New independent bookstore

posted in: Books, Publishing | 1

In a couple of hours, I’m going to attend a private celebration for the opening of a new independent bookstore. I’m going as my daughter’s guest, because she’s one of the new store’s hand-picked new employees, but I might also have earned my own invitation in the past ten days.

The debut of an independent bookstore is a big deal. It takes vision and nerve to open any independent business these days. A bookstore requires extra doses of both. The folks who are putting this establishment together have both vision and nerve, and I’ve spent the past two weekends helping bust freight, load shelves, and sort and arrange books. Other people have been doing the same—and also hanging slotboard on the walls, painting murals and exposed ductwork, setting up the software, recycling cardboard, vacuuming repeatedly, and more.

Here’s Aubrey, staff member and painter-of-murals, doing some last-minute non-mural-related brushwork. That’s the young-adult section just below her.

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All the photos here were taken yesterday, so things were looking very good, if not finished. A week earlier, on Saturday the eleventh, there were lots of empty shelves, and then there was the invasion of the cardboard boxes, and then there were piles of books all over the floor and sliding stacks of flattened cardboard cartons. Ten days ago the space looked about as much like a bookstore as this next photo looks like a cafe. (A lot of work was scheduled to be done in this cafe space today to turn it into a nice spot for a cup of coffee or tea!)

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My daughter’s an actual staff member for the new store. I’m not. When fourteen pallets of books arrived on the eleventh, the owners recruited friends and family to help the newly formed crew of employees. I joined the ranks of volunteers. I needed a finite task that did not require me to stay in my office and deal with computers and related electronic devices, many of which have been seriously misbehaving. I needed a change of scene, new folks to talk with, and a shot of hard physical labor as a change of pace from too much desk time (and electronics-wrangling). I also thought it would be great to work for a few days with books without being responsible for anything other than alphabetizing them and arranging them neatly!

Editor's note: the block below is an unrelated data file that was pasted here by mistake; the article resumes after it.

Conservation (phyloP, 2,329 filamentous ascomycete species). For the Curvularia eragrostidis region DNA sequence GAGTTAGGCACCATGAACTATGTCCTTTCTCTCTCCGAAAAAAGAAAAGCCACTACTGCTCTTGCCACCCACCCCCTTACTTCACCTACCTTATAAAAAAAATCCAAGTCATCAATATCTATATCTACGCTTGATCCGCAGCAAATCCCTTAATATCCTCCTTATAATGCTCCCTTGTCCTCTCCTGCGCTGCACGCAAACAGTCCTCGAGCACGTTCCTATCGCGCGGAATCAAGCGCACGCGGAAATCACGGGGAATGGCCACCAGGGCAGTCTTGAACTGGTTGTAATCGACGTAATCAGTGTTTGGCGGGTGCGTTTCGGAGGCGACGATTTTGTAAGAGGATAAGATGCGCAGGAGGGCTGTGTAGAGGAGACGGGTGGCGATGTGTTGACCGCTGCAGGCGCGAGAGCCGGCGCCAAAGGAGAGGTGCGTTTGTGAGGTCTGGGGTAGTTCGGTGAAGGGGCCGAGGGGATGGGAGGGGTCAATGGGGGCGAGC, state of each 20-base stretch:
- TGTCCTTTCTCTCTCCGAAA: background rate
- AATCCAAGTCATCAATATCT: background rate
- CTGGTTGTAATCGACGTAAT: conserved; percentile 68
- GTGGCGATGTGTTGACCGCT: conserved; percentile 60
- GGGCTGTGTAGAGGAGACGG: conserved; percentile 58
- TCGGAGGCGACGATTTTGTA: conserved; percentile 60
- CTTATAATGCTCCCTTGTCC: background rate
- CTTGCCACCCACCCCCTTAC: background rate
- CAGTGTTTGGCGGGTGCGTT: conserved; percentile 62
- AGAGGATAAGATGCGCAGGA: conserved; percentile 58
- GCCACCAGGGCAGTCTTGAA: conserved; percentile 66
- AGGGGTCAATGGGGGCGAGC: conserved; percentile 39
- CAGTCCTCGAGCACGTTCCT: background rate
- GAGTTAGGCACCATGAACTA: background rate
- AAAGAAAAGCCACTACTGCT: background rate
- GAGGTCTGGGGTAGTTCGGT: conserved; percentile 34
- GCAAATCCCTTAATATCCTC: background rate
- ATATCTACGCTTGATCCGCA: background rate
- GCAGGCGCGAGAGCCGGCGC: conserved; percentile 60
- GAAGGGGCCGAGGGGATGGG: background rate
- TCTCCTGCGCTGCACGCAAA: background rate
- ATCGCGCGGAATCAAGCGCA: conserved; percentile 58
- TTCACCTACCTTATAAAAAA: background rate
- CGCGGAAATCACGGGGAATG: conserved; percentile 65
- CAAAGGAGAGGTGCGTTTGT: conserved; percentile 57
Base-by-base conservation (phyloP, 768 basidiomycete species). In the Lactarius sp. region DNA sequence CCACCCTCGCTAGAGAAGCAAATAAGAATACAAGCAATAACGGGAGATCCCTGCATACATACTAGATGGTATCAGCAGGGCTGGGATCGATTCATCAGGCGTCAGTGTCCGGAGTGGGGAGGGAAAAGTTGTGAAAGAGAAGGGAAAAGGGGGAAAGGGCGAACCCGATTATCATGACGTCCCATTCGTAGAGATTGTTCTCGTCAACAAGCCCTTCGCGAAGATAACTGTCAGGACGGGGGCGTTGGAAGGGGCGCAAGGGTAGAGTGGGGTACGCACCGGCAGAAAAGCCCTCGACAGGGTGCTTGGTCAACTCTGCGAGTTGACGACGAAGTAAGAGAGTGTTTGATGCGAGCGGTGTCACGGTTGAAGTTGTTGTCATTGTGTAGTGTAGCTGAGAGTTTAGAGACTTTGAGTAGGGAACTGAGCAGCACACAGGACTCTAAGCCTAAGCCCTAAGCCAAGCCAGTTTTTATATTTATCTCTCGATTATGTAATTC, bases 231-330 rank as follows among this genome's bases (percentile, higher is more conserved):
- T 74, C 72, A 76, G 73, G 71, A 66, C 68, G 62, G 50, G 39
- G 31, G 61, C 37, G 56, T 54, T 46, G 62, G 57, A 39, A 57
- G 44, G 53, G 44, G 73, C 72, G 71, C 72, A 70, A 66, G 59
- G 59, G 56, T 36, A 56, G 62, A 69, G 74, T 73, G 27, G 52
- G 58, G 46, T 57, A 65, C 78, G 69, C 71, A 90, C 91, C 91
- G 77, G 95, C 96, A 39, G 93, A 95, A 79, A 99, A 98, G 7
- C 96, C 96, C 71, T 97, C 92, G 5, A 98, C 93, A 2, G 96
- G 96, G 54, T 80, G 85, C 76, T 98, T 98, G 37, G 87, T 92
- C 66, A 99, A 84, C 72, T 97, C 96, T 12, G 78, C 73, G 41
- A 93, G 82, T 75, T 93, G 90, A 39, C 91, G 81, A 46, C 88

As an independent publisher, I know how to handle pallets, boxes of books, packing lists, and all the numbers and procedures of the contemporary less-than-ideal distribution system. I enjoyed getting a fresh view of the bookseller’s side of the distribution system.

So I spent about twenty hours helping prep for tomorrow’s official opening.

The weekend of November 11 and 12

Yes, I made sure to grab the crafts section’s boxes to unpack. I was glad to see Stephanie Pearl-McPhee was well represented, and the rest of the knitting titles had been thoughtfully selected. (No, our books aren’t there yet.)